New York judges are arming themselves with science, the better to be “gatekeepers” of expert testimony in the courtroom, according to the NY Law Journal. The notion that judges are qualified to resolve scientific disputes comes from the famous Supreme Court decision, Daubert v. Birth Defects Pharmaceuticals, Inc.
Justice Rehnquist – not usually known for modesty – dissented that he was darned if he understood what they were talking about, “error rate” and “falsifiability” and what-have-you. New York sensibly ignores Daubert and tells judges that so long as the science is accepted by reputable professionals in the field, that’s enough gatekeeping already. The rest is up to the jury using their life experience of watching aspirin commercials.
But we’re all for remedial judicial education – it’s embarrassing when our highest state court refers to DNA charts as “those little peaks and valleys” instead of the proper scientific term, doodads. Judge Curmudgeon Bludgeon enthusiastically recommends Science.
Scene: The Judge Cafeteria in the Brooklyn courthouse. Judge Bludgeon plops his tray down next to Judge Tenafly and Judge Gravesend eating jell-o salads.
Tenafly: . . . and of course I found it reliable because it was a dying declaration. Plus he swore on the Bible. Hiya, Bludge, where’ve you been all week?
Bludgeon: Just got back from rigorous scientific boot camp in Cancun.
Gravesend: Science, bah, humbug! Undermines our authority. There’s only one expert in my courtroom, and that’s me.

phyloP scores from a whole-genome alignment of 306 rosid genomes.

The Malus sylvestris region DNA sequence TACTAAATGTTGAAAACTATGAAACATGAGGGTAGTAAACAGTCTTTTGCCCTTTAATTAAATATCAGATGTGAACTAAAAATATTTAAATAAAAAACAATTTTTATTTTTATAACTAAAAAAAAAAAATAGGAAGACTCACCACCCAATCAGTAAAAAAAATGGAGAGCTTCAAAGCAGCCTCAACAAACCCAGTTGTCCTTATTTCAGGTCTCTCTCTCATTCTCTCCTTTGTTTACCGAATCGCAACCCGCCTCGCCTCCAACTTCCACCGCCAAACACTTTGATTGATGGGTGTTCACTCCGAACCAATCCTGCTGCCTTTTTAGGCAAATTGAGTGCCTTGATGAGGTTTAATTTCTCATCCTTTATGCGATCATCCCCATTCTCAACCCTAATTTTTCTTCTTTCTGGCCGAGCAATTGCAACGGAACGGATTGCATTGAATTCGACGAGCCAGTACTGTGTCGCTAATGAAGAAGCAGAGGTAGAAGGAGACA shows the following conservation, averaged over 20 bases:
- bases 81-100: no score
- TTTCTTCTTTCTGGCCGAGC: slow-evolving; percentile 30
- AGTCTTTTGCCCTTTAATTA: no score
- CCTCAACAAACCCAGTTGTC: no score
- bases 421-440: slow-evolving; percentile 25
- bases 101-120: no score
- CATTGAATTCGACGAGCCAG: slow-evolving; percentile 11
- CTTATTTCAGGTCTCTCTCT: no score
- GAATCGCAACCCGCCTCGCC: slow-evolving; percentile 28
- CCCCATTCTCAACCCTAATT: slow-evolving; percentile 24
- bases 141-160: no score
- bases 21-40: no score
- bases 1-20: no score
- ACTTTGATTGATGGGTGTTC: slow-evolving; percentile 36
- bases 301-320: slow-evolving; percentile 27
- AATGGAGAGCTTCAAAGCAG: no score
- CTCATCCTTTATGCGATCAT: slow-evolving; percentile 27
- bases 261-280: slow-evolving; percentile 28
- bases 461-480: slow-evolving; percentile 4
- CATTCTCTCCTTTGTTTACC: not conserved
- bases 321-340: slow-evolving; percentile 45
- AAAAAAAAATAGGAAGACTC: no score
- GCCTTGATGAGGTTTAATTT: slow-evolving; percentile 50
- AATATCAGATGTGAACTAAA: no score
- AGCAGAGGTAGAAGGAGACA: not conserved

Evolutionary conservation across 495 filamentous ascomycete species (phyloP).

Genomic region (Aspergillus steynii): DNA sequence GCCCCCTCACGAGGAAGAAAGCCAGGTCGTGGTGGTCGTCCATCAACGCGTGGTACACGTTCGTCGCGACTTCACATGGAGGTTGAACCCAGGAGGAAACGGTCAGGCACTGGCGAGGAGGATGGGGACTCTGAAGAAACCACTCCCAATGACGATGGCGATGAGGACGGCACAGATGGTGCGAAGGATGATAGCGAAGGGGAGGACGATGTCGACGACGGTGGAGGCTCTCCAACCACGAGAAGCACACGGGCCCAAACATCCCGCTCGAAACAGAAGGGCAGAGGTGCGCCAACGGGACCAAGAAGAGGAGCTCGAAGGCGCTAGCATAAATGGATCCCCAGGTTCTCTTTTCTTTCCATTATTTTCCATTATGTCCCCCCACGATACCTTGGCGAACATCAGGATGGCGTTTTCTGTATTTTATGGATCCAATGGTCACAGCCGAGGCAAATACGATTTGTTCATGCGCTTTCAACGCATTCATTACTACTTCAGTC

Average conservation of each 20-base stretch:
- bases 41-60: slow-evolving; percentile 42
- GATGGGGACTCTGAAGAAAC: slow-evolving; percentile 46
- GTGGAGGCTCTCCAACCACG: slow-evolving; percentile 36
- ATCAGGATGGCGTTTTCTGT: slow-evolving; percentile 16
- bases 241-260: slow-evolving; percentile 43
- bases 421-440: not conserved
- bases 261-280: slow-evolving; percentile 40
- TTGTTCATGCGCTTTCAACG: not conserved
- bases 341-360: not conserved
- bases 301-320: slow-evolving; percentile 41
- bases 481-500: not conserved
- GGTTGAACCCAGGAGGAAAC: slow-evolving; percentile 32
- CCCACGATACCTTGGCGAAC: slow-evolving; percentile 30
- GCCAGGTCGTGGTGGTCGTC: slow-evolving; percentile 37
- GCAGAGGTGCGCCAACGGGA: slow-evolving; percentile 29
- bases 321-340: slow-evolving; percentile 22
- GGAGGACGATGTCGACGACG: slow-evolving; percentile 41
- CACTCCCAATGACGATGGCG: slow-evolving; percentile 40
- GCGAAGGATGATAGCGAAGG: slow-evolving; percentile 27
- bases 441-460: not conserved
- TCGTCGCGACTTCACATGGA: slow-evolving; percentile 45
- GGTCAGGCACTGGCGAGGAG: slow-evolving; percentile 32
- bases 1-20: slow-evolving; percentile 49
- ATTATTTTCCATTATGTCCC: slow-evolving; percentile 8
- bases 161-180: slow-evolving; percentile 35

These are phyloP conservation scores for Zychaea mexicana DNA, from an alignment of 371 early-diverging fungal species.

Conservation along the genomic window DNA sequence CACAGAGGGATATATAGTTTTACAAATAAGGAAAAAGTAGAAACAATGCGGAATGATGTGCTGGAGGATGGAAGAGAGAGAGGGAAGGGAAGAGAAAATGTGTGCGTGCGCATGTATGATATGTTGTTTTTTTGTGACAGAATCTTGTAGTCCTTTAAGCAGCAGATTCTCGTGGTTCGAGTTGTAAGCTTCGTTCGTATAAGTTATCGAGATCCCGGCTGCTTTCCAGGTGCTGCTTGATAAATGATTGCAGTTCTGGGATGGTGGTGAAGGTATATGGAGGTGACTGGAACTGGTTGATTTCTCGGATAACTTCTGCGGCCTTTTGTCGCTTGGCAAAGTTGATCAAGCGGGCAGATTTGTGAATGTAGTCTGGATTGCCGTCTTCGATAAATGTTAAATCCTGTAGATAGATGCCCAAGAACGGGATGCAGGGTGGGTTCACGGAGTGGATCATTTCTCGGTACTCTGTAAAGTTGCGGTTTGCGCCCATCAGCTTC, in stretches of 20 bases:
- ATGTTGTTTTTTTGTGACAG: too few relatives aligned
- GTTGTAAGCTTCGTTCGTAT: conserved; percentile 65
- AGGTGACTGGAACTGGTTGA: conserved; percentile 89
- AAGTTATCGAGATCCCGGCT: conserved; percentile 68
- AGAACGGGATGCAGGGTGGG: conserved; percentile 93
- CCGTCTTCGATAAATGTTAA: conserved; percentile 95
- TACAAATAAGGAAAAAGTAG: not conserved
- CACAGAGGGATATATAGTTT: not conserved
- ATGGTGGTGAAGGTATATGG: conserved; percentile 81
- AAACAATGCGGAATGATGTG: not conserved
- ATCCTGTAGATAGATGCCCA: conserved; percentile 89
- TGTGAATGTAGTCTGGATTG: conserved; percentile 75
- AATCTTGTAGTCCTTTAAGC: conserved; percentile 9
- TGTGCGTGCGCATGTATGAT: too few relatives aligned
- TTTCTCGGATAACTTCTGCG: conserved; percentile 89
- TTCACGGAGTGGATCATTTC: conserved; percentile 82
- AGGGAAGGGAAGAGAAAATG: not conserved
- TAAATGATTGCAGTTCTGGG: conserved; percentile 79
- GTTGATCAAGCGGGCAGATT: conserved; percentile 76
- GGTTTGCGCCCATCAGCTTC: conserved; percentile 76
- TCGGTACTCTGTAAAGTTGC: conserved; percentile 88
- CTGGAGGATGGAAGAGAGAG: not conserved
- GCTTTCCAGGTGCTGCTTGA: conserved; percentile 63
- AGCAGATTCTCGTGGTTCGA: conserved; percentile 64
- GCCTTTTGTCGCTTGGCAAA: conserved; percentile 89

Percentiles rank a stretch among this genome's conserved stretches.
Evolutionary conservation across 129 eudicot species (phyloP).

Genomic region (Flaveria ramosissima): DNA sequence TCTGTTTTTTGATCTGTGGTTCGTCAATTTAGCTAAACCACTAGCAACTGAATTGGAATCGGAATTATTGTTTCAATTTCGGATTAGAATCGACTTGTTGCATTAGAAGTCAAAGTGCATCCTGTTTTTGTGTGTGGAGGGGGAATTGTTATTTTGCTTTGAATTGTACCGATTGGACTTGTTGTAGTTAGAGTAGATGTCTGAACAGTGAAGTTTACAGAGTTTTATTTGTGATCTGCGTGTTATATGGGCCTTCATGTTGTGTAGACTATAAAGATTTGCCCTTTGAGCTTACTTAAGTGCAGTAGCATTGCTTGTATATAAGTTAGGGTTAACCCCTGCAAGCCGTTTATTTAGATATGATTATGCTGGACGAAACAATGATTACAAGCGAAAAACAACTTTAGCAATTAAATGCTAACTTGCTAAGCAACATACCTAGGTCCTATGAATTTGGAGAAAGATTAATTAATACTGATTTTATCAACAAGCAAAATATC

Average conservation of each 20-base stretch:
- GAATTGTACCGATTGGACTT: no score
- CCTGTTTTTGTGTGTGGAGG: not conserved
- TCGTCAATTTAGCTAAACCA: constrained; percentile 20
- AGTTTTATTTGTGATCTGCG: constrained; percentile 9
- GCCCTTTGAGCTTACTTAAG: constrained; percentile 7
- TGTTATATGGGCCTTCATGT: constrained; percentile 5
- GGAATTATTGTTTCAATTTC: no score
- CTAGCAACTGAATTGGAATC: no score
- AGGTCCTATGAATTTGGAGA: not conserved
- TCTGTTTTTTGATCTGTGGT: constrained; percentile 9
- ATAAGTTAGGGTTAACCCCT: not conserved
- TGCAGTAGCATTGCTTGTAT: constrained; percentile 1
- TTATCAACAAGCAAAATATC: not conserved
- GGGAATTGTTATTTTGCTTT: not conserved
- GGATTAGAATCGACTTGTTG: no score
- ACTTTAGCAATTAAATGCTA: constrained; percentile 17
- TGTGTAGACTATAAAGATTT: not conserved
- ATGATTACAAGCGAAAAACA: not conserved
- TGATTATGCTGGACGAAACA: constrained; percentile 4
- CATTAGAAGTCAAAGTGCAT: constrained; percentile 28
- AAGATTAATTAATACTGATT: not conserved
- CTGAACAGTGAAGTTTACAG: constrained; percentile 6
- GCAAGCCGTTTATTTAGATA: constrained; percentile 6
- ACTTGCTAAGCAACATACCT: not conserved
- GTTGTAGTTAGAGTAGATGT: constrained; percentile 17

Bludgeon: You guys better get with the program and learn to talk science or jurors will be snickering at you before you can say “falsifiability.” After all, we’re the gatekeepers.
Tenafly: Gatekeepers? You mean like in that Kafka story? Where the litigant never gets past the Gate of the Law?
Bludgeon: (smugly) I bet you don’t even know what a hypothesis is.
Gravesend: I do so! It’s an explanation. Like if somebody takes up two seats in the subway, it’s because he’s putting his own interests above those of Society.
Bludgeon: And what if somebody disagrees with your hypothesis?
Tenafly: Then I hold them in contempt.
Bludgeon: No, no, no, you have to test your hypothesis.
Gravesend: (baffled) But why? If I think it, it must be right.
Tenafly: And how can you test what you already know is right?
Bludgeon: You exercise your sound discretion, just like always. Only now we call it Science.
Gravesend (to Tenafly) Gosh, we’d better sign up for Science Camp right away!